2. In a jet engine, the combination of an elongate powder grain, a first annular fluid propellant tank circumjacent said grain, the forward end of said grain communicating with the forward end of said tank, a housing defining an ignition chamber disposed aft of said grain and communicating therewith, restriction means interposed across the communication between said grain and chamber, said chamber being open at its aft end for the ejection of mixed and ignited propellants, a series of first inlet ports spaced about the chamber, a series of second inlet ports spaced about the chamber, the aft end of said first tank communicating with said first inlet ports for injecting first propellant 'into said chamber, a second annular propellant tank circumjacent said first propellant, tank, the forward end of said second tank also communicating with the forward end of'said grain, the aft end of said second tank communicating with said second inlet ports for injecting second propellant into said chamber, and means for igniting said grain whereby to initiate an ignition flame from said grain substantially axially into said chamber, combustion of said grain simultaneously pressurizing the forward ends of said tanks to eject propellant from the aft ends thereof into said chamber.
3. In a jet engine, the combination of an elongate cylindrical shell, a cylindrical powder grain disposed axially within said shell, an elongate annular liquid tank dis posed co-axially circumjacent said grain, a pressurizing housing disposed forward of said grain and communicating with the forward end of said grain and said tank, whereby burning of said grain serves to pressurize the liquid in the tank at the forward end of the tank, thereby to eject liquid from the aft end of said tank, and an inert liquid filled toroidal bag disposed in said-tank near the forward end thereof and filling the cross-sectional area of the tank, thereby to serve as a piston for transmitting pressure from the burning grain to the tank liquid, and to isolate said liquid from the pressurizing gases.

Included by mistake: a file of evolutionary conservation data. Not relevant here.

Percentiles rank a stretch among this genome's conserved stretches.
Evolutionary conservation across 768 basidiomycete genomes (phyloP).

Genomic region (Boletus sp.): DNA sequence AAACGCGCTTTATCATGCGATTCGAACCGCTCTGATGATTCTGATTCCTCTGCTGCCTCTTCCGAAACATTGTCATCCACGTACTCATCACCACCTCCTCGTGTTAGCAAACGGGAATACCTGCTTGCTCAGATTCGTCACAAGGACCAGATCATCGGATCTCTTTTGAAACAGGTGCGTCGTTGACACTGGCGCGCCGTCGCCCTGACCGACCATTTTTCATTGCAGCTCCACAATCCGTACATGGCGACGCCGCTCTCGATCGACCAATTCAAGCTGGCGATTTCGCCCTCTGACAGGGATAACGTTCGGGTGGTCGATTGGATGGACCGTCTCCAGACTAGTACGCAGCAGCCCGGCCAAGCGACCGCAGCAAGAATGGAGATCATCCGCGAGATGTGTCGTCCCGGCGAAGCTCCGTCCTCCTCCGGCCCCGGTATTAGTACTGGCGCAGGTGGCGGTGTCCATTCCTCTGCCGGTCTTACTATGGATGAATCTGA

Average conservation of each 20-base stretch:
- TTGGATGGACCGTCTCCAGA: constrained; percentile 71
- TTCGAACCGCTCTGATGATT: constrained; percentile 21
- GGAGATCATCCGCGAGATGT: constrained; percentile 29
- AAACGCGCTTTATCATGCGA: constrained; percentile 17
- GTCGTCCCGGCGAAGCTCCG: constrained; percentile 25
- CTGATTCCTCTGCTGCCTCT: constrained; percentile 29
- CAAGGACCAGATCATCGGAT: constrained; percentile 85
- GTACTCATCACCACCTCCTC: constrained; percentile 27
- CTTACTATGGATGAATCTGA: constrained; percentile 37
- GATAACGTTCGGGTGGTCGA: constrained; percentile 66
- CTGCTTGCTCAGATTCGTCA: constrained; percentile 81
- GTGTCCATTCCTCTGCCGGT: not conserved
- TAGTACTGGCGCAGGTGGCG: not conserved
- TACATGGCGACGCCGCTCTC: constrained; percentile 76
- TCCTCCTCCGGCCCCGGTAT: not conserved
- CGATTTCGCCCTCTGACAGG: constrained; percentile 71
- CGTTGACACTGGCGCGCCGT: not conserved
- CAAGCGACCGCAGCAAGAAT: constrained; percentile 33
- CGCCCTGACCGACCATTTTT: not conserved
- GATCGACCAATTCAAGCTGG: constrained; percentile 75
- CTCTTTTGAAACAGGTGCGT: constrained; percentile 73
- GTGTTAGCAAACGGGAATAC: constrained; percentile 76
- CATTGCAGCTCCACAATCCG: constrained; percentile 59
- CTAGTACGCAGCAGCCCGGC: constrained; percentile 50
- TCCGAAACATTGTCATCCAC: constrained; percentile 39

4. In a jet engine, the combination of an elongate cylindrical shell, a cylindrical hollow powder grain disposed axially within said shell, a pair of elongated annular liquid fuel tanks disposed co-axially and concentric to said grain,
an ignition housing disposed aft of said grain and communicating with the aft end of said grain and said tanks, restriction means interposed across the communication between said grain and housing, a pressurizing housing disposed forward of said grain and communicating with the forward end of said grain and said tanks, whereby burning of said grain serves to pressurize the liquid fuel in said tanks at the forward ends of said tank, thereby to eject liquid fuel into said ignition housing where it is ignited by the burning of said grain from its aft end, diaphragm means interposed in the communication between said tanks and said ignition housing effective to burst upon application of pressure from the liquid fuel, and diaphragm means interposed in the communication between said tanks and said pressurizing housing effective to burst upon application of pressure from the forward end of the hollow burning grain.